The funeral was held in the chapel at Camp Pendleton. "My brother Gene was choir director in Encino, and came with his entire choir to sing for us. The Chapel was filled with clergy – military and civilian, friends and family. Bishop Dimitri came from Texas.

No more than two weeks later the question was asked: "When are you becoming bishop?" Bishop Boris shakes his head. "I was a prime candidate; had the education and experience in the priesthood. But I wanted to stay put till my children had completed their education. Boris graduated from UCSD with a degree in languages. Helena got her degree in music, music therapy and special education.

"In 1975 I retired from the U.S. Navy and worked with the Chancery of the OCA in New York, serving various parishes – all the while going back and forth over the question: ‘You’re going to be bishop’, ‘I don’t want to be bishop’. Seeking the answer and God’s will, I spent time alone in New Hampshire, fishing, playing golf and praying. After two months I decided: ‘I am ready. I will give a certain time of my life to the Church in whatever capacity. Use me as You want – if I am worthy enough to be bishop’."

In 1976 Fr. Boris was sent to San Francisco to succeed Fr. Sergei Glagolev as dean of Holy Trinity Cathedral and Chancellor of the Diocese of the West. A year later the Holy Synod met and elected him bishop. He was consecrated in the cathedral in Chicago on the Marine Corps birthday in November 1978, and appointed to the see of Chicago, Diocese of the Midwest.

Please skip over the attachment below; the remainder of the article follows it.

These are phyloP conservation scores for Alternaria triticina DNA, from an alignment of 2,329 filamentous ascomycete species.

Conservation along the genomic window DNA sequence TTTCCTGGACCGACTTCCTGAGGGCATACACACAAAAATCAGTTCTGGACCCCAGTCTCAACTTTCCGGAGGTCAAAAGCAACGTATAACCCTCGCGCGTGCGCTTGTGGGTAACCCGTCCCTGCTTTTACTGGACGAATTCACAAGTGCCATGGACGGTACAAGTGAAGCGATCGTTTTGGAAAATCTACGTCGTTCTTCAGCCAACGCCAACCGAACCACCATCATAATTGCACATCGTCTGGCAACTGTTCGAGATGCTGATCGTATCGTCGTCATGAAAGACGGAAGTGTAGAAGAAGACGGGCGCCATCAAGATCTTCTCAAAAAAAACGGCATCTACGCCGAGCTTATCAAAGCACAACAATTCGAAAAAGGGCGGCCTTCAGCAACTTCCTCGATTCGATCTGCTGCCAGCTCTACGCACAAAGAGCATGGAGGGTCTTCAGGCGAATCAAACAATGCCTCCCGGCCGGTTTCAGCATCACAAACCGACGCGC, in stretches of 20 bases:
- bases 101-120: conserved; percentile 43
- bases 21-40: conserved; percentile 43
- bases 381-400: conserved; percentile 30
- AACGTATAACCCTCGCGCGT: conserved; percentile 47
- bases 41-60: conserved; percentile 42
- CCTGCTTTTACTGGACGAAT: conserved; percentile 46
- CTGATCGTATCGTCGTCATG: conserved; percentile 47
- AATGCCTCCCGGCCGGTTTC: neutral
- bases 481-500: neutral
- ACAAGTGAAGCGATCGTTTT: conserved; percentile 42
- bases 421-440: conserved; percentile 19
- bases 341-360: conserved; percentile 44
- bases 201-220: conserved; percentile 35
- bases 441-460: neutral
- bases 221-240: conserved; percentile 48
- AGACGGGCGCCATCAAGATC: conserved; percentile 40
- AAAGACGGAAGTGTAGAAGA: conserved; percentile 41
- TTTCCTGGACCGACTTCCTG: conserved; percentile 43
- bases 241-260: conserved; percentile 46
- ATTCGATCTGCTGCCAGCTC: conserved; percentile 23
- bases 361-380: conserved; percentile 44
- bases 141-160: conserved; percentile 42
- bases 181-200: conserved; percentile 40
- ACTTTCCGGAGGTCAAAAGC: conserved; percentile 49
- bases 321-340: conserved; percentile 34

"With that began a tumultuous, fast paced life as bishop, serving 65 parishes. I visited every one once a year, and some that needed it more, twice. I inaugurated the newspaper The Vigil and many departments in the Church, developed Sunday schools and retreats. I felt it was important for parishes to support an annual retreat for priests. I served on the Synod committee of bishops that was instrumental in changing from the old calendar to the new in OCA."

At 65, Bishop Boris retired and returned to his beloved California. His sister Vera lived in North Hollywood and her daughter, Vickie was married to Father Alexander Federoff who was now the priest in Poway, CA. "I came to St. John of Damascus in December 1988 and chose to attach myself here." Bishop Boris smiles: "I am retired, without authority and jurisdiction, but I have found this to be one of the finer experiences of my life. I live here with the people and the priest, grow together with them, experience joys and sorrows of life as given us by the Lord Himself." He nods: "I don’t wish I was twenty – I enjoy where I am – this is life itself. Leave that which you have gone through, go on to what lies ahead. One of these days you will meet your Maker. He will accept you as you are. I rest with a good conscience."

From His Beatitude Theodosius, Archbishop of Washington, Metropolitan of All America and Canada, came greetings:

"Your Grace, Bishop Boris, beloved brother in the Lord: . . . Your service has been, in a sense, a microcosm of all the ways in which pastoral ministry can be manifested in the Church . . . You have labored much and sacrificed . . . worked long and hard for the building up of the Orthodox Church. . . We are grateful and thankful . . . and wish you many, many more years of faithful and fruitful service in Christ’s Holy Church. . ."

Sarah Oftedal
St. John of Damascus (Poway, CA) Monthly Newsletter, July 1997

His Grace, Bishop Boris, retired Bishop of the Orthodox Church in America's Diocese of Chicago and the Midwest, died at his home on Saturday, 30 December 2000. He had been in declining health for several years.